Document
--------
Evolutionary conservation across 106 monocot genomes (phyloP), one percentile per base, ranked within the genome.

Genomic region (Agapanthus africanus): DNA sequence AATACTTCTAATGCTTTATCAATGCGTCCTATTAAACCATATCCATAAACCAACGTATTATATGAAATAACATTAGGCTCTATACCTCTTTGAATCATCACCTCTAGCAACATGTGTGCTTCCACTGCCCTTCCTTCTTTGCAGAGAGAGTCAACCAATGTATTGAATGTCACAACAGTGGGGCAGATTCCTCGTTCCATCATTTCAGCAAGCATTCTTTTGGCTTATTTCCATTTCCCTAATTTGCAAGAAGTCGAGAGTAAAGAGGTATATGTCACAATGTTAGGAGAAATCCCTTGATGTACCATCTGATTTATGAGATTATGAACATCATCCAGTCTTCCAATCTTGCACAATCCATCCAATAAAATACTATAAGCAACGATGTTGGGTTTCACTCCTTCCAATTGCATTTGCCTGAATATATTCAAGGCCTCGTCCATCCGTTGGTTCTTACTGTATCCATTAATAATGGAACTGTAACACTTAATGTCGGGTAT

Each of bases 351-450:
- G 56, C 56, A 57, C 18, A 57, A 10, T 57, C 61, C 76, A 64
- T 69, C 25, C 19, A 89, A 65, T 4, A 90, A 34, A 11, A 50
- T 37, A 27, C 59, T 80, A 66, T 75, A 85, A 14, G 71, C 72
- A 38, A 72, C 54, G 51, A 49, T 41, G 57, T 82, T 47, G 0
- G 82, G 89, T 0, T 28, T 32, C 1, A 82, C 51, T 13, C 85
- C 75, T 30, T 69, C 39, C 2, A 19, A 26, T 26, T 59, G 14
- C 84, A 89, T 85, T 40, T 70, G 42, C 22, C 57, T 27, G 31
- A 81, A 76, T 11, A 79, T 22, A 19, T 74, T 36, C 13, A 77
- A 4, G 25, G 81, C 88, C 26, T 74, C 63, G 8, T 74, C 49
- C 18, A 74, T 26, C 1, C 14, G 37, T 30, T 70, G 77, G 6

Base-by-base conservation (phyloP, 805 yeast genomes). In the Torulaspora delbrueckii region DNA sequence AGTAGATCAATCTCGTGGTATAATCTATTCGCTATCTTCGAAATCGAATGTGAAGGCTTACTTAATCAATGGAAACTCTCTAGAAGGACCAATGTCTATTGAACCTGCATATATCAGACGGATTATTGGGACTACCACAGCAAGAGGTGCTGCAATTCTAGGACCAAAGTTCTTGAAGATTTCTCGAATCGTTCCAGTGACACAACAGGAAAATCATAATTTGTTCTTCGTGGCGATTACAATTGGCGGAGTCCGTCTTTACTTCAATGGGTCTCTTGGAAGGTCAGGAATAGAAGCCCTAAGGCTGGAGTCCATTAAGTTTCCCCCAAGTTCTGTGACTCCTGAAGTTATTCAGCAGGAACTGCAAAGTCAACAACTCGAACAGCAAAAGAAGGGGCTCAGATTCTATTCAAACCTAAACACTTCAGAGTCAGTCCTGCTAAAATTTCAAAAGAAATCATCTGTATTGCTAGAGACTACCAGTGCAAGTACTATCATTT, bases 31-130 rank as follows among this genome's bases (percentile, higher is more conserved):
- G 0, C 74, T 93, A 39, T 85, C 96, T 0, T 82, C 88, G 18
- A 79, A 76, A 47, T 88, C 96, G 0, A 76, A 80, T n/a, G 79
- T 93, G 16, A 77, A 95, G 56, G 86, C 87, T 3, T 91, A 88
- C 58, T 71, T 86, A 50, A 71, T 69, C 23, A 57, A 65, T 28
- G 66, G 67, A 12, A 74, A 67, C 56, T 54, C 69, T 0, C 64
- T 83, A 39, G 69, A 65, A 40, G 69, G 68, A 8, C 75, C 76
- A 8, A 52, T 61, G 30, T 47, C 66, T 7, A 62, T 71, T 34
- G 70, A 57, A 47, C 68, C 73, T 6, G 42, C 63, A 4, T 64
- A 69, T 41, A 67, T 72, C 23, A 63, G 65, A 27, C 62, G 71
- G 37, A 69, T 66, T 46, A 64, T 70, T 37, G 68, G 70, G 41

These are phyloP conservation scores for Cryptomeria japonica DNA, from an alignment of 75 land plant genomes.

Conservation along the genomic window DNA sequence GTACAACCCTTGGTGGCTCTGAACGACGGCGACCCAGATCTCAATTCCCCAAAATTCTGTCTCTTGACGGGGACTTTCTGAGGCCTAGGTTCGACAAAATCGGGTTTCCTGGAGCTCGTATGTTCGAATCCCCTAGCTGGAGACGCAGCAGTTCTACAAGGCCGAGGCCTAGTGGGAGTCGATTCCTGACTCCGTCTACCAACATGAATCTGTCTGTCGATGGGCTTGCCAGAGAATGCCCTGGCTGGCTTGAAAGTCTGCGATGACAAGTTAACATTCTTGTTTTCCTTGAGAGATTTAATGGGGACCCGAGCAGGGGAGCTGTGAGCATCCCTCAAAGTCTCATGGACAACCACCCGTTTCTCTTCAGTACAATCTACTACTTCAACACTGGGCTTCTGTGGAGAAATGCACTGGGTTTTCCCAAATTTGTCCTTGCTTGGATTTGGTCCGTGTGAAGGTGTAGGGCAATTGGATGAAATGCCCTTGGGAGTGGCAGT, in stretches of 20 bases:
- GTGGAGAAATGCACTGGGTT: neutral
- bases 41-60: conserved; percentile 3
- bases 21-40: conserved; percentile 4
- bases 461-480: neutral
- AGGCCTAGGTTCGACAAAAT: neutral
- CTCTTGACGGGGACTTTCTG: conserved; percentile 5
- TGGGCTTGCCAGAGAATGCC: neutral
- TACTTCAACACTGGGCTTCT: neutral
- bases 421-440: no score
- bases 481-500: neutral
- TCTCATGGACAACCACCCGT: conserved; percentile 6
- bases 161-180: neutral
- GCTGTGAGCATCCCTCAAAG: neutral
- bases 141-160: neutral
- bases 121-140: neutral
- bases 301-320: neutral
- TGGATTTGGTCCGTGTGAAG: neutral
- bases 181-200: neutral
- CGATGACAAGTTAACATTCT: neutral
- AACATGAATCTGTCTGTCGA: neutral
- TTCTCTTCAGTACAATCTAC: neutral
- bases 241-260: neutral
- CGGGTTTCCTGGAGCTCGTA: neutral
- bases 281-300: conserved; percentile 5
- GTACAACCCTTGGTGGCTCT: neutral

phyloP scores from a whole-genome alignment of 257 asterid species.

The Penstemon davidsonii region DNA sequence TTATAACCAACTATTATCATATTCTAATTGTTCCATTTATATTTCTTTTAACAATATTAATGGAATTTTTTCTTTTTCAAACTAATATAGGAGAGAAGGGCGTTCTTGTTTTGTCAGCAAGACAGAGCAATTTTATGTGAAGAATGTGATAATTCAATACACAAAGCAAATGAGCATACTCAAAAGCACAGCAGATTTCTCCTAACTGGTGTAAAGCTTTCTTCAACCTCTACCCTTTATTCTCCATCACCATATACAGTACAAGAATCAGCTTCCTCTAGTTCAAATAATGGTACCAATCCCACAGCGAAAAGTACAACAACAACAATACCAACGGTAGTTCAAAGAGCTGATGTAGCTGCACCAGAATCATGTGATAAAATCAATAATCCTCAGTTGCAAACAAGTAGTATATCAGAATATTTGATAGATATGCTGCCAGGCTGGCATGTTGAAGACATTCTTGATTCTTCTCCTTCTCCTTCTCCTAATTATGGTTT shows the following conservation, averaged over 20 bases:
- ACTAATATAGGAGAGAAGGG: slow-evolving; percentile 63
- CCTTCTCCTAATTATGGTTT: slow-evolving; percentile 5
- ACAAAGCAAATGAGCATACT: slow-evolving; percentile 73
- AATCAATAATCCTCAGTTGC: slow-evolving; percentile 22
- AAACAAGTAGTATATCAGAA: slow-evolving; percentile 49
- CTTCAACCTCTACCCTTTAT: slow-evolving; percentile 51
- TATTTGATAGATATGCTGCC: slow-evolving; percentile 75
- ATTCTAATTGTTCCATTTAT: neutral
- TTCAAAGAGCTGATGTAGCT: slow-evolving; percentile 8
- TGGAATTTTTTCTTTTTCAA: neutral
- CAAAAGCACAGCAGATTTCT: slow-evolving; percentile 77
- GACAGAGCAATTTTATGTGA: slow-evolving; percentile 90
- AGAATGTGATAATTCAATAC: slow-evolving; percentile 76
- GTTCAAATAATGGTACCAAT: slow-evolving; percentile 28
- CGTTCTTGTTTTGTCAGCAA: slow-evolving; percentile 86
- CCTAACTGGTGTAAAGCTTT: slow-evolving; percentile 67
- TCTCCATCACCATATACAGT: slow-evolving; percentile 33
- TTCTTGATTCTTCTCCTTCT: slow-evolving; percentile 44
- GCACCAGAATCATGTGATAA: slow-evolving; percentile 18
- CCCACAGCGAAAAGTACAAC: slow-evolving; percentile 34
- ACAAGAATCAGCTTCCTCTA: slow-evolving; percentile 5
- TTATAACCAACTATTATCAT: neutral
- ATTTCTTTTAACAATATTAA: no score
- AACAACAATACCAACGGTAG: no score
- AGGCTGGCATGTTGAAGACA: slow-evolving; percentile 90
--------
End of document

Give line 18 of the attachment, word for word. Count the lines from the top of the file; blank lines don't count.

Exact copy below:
- C 58, T 71, T 86, A 50, A 71, T 69, C 23, A 57, A 65, T 28